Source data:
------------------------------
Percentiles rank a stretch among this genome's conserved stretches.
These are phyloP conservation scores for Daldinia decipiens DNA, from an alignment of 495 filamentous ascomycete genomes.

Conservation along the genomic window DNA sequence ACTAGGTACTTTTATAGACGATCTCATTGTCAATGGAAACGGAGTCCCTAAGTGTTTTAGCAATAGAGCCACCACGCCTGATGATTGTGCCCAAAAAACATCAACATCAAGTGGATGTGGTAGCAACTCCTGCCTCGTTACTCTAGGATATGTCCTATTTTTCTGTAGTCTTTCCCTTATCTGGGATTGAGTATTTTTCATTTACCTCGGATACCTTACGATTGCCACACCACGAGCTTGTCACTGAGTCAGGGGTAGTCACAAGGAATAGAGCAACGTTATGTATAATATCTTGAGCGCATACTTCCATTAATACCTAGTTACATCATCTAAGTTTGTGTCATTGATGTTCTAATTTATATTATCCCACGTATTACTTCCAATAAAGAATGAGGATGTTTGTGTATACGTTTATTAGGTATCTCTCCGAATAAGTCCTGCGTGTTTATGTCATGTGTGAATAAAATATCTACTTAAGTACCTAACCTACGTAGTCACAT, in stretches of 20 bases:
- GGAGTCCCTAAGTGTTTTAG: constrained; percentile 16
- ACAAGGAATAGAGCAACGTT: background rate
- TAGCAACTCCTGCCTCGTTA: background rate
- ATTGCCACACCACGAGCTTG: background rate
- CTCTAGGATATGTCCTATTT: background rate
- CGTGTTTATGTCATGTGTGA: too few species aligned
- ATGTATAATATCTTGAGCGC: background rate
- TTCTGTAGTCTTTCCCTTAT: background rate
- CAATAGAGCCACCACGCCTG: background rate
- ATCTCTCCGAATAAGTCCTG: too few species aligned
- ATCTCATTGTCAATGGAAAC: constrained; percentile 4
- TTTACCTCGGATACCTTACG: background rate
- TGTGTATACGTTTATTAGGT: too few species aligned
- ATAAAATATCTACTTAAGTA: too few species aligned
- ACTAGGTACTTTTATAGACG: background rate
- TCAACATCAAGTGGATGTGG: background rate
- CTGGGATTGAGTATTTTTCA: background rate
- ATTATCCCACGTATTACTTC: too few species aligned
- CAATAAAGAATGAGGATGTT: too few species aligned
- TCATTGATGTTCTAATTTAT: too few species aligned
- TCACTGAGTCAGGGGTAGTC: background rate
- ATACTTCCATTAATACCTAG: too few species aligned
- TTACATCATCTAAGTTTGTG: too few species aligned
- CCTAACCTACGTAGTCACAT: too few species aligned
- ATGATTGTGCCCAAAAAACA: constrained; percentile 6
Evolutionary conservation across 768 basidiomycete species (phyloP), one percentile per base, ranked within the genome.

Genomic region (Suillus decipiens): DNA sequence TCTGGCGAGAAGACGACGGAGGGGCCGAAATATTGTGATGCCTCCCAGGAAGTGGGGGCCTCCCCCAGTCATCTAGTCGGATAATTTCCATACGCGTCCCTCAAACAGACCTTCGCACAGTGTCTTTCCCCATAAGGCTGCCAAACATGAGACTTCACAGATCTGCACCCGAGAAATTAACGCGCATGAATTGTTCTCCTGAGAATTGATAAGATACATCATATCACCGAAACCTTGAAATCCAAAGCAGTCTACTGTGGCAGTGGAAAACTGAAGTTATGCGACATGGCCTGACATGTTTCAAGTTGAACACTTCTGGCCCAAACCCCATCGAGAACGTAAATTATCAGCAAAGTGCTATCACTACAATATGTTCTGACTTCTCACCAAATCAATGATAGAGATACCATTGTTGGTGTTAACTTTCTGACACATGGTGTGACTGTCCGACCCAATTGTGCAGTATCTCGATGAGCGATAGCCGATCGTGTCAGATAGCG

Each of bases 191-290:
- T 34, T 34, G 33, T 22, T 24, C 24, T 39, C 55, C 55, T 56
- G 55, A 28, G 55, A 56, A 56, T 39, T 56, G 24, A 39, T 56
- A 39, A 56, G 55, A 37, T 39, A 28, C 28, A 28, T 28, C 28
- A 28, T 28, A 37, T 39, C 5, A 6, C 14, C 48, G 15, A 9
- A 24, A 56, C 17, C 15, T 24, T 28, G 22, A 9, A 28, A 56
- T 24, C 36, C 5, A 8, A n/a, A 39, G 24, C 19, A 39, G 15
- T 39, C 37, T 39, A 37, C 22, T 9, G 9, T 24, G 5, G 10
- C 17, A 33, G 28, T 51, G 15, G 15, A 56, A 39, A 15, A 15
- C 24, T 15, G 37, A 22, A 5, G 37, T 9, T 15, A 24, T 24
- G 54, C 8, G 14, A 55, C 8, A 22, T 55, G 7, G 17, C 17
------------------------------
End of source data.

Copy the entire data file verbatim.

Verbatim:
Percentiles rank a stretch among this genome's conserved stretches.
These are phyloP conservation scores for Daldinia decipiens DNA, from an alignment of 495 filamentous ascomycete genomes.

Conservation along the genomic window DNA sequence ACTAGGTACTTTTATAGACGATCTCATTGTCAATGGAAACGGAGTCCCTAAGTGTTTTAGCAATAGAGCCACCACGCCTGATGATTGTGCCCAAAAAACATCAACATCAAGTGGATGTGGTAGCAACTCCTGCCTCGTTACTCTAGGATATGTCCTATTTTTCTGTAGTCTTTCCCTTATCTGGGATTGAGTATTTTTCATTTACCTCGGATACCTTACGATTGCCACACCACGAGCTTGTCACTGAGTCAGGGGTAGTCACAAGGAATAGAGCAACGTTATGTATAATATCTTGAGCGCATACTTCCATTAATACCTAGTTACATCATCTAAGTTTGTGTCATTGATGTTCTAATTTATATTATCCCACGTATTACTTCCAATAAAGAATGAGGATGTTTGTGTATACGTTTATTAGGTATCTCTCCGAATAAGTCCTGCGTGTTTATGTCATGTGTGAATAAAATATCTACTTAAGTACCTAACCTACGTAGTCACAT, in stretches of 20 bases:
- GGAGTCCCTAAGTGTTTTAG: constrained; percentile 16
- ACAAGGAATAGAGCAACGTT: background rate
- TAGCAACTCCTGCCTCGTTA: background rate
- ATTGCCACACCACGAGCTTG: background rate
- CTCTAGGATATGTCCTATTT: background rate
- CGTGTTTATGTCATGTGTGA: too few species aligned
- ATGTATAATATCTTGAGCGC: background rate
- TTCTGTAGTCTTTCCCTTAT: background rate
- CAATAGAGCCACCACGCCTG: background rate
- ATCTCTCCGAATAAGTCCTG: too few species aligned
- ATCTCATTGTCAATGGAAAC: constrained; percentile 4
- TTTACCTCGGATACCTTACG: background rate
- TGTGTATACGTTTATTAGGT: too few species aligned
- ATAAAATATCTACTTAAGTA: too few species aligned
- ACTAGGTACTTTTATAGACG: background rate
- TCAACATCAAGTGGATGTGG: background rate
- CTGGGATTGAGTATTTTTCA: background rate
- ATTATCCCACGTATTACTTC: too few species aligned
- CAATAAAGAATGAGGATGTT: too few species aligned
- TCATTGATGTTCTAATTTAT: too few species aligned
- TCACTGAGTCAGGGGTAGTC: background rate
- ATACTTCCATTAATACCTAG: too few species aligned
- TTACATCATCTAAGTTTGTG: too few species aligned
- CCTAACCTACGTAGTCACAT: too few species aligned
- ATGATTGTGCCCAAAAAACA: constrained; percentile 6
Evolutionary conservation across 768 basidiomycete species (phyloP), one percentile per base, ranked within the genome.

Genomic region (Suillus decipiens): DNA sequence TCTGGCGAGAAGACGACGGAGGGGCCGAAATATTGTGATGCCTCCCAGGAAGTGGGGGCCTCCCCCAGTCATCTAGTCGGATAATTTCCATACGCGTCCCTCAAACAGACCTTCGCACAGTGTCTTTCCCCATAAGGCTGCCAAACATGAGACTTCACAGATCTGCACCCGAGAAATTAACGCGCATGAATTGTTCTCCTGAGAATTGATAAGATACATCATATCACCGAAACCTTGAAATCCAAAGCAGTCTACTGTGGCAGTGGAAAACTGAAGTTATGCGACATGGCCTGACATGTTTCAAGTTGAACACTTCTGGCCCAAACCCCATCGAGAACGTAAATTATCAGCAAAGTGCTATCACTACAATATGTTCTGACTTCTCACCAAATCAATGATAGAGATACCATTGTTGGTGTTAACTTTCTGACACATGGTGTGACTGTCCGACCCAATTGTGCAGTATCTCGATGAGCGATAGCCGATCGTGTCAGATAGCG

Each of bases 191-290:
- T 34, T 34, G 33, T 22, T 24, C 24, T 39, C 55, C 55, T 56
- G 55, A 28, G 55, A 56, A 56, T 39, T 56, G 24, A 39, T 56
- A 39, A 56, G 55, A 37, T 39, A 28, C 28, A 28, T 28, C 28
- A 28, T 28, A 37, T 39, C 5, A 6, C 14, C 48, G 15, A 9
- A 24, A 56, C 17, C 15, T 24, T 28, G 22, A 9, A 28, A 56
- T 24, C 36, C 5, A 8, A n/a, A 39, G 24, C 19, A 39, G 15
- T 39, C 37, T 39, A 37, C 22, T 9, G 9, T 24, G 5, G 10
- C 17, A 33, G 28, T 51, G 15, G 15, A 56, A 39, A 15, A 15
- C 24, T 15, G 37, A 22, A 5, G 37, T 9, T 15, A 24, T 24
- G 54, C 8, G 14, A 55, C 8, A 22, T 55, G 7, G 17, C 17